18. The art of evidence: a method for instructing students in art history research – Catherine Haras

19. 'I want students to research the idea of red': using instructional design for teaching information literacy in the fine arts – Katie Greer and Amanda Nichols Hess

20. Cultural differences and information literacy competencies – Nancy Fawley

Part IV: Knowledge creation

21. The ever-shifting landscape: mapping the present and future of digital art histories – Colin Post

22. Critical cARTography: mapping spaces for dialogue about identity and artistic practices – Andy Rutkowski and Stacy Williams

23. More than just art on the walls: enhancing fine arts pedagogy in the academic library space – Rachael Muszkiewicz, Jonathan Bull and Aimee Tomasek

24. Beyond the monograph? Transformations in scholarly communication and their impact on art librarianship – Patrick Tomlin

Part V: The physical environment

25. New, renovated and repurposed library spaces: responding to new demands – Leo Appleton, Karen Latimer, and Pat Christie

26. Why is that column in the middle of the room? Success in creating classrooms for library instruction – Paul Glassman

27. Finding common ground: creating library spaces for collaboration – Beverly Mitchell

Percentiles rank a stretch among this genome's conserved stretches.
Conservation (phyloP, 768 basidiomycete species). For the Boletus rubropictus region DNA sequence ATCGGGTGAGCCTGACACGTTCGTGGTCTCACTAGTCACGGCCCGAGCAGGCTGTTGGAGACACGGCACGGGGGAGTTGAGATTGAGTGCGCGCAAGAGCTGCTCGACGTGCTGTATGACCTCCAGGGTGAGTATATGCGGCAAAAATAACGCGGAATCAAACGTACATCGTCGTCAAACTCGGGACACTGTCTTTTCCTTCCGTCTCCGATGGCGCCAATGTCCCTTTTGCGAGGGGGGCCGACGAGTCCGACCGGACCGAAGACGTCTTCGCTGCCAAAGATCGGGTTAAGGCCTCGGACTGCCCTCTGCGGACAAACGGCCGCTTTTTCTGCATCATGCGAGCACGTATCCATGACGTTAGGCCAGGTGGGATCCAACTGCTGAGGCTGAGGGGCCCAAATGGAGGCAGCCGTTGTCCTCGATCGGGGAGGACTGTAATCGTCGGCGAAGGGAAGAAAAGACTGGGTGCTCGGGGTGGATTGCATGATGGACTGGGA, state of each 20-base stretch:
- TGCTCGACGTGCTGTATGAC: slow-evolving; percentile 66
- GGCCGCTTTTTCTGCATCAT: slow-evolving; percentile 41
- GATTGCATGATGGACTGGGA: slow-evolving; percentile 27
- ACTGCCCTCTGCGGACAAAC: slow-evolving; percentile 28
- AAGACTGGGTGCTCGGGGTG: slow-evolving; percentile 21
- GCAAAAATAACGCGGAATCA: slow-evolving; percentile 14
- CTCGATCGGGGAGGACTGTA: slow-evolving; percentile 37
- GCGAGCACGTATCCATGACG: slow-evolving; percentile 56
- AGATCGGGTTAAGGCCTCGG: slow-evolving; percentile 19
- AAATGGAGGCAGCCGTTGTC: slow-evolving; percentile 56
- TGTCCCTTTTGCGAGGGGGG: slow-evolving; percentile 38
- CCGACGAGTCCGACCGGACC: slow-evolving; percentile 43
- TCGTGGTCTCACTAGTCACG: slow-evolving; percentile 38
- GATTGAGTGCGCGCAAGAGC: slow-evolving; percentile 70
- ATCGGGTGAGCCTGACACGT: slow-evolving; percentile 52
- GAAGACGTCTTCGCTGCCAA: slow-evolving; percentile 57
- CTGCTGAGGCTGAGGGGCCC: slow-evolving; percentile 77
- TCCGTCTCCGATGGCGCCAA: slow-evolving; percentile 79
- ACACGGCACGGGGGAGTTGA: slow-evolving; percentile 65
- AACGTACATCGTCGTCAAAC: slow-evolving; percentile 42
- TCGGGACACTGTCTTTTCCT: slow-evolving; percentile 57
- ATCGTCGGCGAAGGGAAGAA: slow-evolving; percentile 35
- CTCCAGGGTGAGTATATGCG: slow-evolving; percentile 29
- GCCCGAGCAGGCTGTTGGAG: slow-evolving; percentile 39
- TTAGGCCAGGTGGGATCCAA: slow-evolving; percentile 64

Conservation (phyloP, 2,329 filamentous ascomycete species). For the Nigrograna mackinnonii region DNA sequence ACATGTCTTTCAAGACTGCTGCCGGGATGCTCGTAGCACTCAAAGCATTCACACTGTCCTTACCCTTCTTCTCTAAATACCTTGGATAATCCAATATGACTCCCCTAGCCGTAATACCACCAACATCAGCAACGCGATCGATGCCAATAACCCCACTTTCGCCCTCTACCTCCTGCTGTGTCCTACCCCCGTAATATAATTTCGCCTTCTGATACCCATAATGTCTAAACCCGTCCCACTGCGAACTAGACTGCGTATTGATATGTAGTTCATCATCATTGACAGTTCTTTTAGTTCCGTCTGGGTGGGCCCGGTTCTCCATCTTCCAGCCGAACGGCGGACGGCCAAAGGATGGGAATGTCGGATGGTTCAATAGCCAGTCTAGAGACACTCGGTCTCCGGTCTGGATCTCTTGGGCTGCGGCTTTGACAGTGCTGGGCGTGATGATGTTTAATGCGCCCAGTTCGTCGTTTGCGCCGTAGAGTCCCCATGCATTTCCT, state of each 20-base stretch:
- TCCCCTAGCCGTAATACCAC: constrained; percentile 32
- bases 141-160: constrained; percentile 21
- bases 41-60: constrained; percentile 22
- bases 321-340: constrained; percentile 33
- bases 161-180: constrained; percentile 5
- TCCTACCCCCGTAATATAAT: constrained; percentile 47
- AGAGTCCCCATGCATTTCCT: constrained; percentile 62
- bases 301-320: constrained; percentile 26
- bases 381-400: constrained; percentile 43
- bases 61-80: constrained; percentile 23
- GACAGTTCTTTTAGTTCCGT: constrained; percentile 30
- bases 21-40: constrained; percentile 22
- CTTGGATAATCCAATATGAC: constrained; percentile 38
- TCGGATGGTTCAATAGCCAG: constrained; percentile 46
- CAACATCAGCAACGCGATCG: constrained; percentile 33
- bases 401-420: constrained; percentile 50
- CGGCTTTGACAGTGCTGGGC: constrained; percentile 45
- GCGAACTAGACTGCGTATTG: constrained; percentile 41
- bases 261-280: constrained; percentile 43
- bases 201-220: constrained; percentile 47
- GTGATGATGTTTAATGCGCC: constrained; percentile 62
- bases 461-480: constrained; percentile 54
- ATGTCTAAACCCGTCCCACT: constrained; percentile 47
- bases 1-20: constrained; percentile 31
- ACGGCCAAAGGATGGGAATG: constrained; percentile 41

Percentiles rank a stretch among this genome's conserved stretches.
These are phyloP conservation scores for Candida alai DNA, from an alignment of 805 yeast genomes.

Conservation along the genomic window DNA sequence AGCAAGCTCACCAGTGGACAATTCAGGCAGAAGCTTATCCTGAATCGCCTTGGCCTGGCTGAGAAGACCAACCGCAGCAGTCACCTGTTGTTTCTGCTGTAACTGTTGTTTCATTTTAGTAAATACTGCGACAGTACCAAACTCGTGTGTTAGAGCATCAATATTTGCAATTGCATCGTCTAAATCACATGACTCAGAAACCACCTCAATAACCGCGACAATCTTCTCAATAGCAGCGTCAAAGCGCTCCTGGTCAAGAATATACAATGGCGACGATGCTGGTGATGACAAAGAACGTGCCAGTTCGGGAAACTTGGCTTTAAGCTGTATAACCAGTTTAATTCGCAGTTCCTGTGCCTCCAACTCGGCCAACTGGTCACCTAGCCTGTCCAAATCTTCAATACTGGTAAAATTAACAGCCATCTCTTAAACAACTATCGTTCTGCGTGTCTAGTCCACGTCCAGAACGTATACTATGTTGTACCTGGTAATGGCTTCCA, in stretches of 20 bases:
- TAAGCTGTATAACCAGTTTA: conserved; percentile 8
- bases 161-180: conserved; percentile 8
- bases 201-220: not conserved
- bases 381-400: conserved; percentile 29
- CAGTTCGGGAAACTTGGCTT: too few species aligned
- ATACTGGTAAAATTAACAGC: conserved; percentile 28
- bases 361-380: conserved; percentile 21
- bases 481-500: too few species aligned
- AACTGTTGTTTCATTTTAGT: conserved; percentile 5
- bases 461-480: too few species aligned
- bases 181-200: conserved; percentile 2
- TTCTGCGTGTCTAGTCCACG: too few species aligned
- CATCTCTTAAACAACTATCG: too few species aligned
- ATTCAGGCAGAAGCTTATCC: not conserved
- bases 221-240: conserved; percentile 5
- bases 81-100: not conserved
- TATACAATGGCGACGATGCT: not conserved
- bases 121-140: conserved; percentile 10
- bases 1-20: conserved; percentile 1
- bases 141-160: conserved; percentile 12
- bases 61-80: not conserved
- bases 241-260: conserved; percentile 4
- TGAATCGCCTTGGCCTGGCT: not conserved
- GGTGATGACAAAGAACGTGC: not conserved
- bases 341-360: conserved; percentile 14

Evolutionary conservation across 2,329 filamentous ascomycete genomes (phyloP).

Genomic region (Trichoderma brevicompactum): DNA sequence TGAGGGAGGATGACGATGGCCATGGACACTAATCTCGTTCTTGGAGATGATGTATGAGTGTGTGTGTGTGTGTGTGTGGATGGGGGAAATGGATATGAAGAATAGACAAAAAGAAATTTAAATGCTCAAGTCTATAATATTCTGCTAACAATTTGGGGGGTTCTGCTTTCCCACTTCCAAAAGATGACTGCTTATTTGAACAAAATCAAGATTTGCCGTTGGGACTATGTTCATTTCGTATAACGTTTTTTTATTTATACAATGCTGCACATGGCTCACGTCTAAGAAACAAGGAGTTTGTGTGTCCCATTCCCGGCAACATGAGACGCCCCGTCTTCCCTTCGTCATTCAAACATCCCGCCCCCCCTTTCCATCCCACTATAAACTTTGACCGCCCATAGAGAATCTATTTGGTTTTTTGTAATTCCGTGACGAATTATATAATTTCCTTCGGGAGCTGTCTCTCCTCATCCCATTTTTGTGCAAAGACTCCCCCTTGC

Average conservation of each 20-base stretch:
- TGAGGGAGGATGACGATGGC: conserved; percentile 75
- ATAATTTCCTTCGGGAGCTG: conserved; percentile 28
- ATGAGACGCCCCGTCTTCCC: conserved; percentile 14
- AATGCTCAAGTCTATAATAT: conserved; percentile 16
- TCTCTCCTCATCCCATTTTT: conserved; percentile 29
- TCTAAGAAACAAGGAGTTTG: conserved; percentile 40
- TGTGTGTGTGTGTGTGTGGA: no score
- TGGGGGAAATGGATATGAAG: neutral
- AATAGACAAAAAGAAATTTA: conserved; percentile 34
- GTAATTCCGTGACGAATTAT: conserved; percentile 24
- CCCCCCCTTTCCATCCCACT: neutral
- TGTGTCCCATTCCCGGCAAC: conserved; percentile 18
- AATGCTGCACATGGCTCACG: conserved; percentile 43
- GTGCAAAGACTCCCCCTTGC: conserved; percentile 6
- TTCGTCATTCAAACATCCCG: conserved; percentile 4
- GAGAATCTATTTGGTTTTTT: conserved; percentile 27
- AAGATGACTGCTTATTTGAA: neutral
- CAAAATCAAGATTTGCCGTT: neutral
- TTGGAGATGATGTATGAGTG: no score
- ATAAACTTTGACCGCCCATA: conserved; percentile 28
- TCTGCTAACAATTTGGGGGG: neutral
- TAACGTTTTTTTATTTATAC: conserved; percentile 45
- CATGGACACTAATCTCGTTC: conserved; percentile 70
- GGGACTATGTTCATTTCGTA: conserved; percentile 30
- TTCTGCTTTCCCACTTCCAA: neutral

Part VI. Promotion and sustainability

28. Marketing plans made simple – Paul Glassman

29. Engaging with social media – Ken Laing and Hillary Webb

30. Website strategies for art and design libraries – Judy Dyki

Appendix: Library profiles – Beth Morris


'The effect of the book is a clear assertion of the role of libraries and their staff, not just as service providers but as educators, helping to develop information literacy, using technology in a reflective, tailored and nuanced way. Indeed, the emphasis on teaching and learning may be particularly useful to archivists in terms of articulating our own objectives and potential contribution to these areas.'
- Sue Breakell, University of Brighton Design Archives, Archives and Records